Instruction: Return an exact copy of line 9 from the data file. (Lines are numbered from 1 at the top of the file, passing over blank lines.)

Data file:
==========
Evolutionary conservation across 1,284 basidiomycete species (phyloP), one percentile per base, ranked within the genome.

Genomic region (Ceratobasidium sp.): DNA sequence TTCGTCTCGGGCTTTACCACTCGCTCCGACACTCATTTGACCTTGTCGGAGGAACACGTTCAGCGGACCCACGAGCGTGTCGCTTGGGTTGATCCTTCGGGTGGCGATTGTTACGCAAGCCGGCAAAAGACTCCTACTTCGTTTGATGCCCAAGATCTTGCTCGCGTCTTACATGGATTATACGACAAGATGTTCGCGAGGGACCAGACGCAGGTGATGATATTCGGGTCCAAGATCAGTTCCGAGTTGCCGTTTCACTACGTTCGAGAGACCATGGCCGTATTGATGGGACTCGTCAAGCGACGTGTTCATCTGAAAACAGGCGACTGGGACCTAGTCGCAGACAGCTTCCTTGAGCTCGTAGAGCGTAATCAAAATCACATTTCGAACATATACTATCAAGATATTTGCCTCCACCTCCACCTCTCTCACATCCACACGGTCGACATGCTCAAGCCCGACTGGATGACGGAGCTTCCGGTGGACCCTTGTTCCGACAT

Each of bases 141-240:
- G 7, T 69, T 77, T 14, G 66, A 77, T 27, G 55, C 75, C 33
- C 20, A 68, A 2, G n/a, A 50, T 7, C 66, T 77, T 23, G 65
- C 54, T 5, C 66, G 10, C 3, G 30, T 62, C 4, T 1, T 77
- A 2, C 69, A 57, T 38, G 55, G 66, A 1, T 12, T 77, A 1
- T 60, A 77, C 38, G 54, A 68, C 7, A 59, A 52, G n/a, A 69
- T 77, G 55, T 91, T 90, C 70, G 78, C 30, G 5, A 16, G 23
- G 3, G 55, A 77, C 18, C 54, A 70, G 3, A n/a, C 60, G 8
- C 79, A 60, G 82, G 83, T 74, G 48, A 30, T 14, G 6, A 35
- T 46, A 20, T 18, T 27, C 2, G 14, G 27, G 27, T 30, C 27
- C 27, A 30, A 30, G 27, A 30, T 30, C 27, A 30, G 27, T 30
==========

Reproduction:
- T 77, G 55, T 91, T 90, C 70, G 78, C 30, G 5, A 16, G 23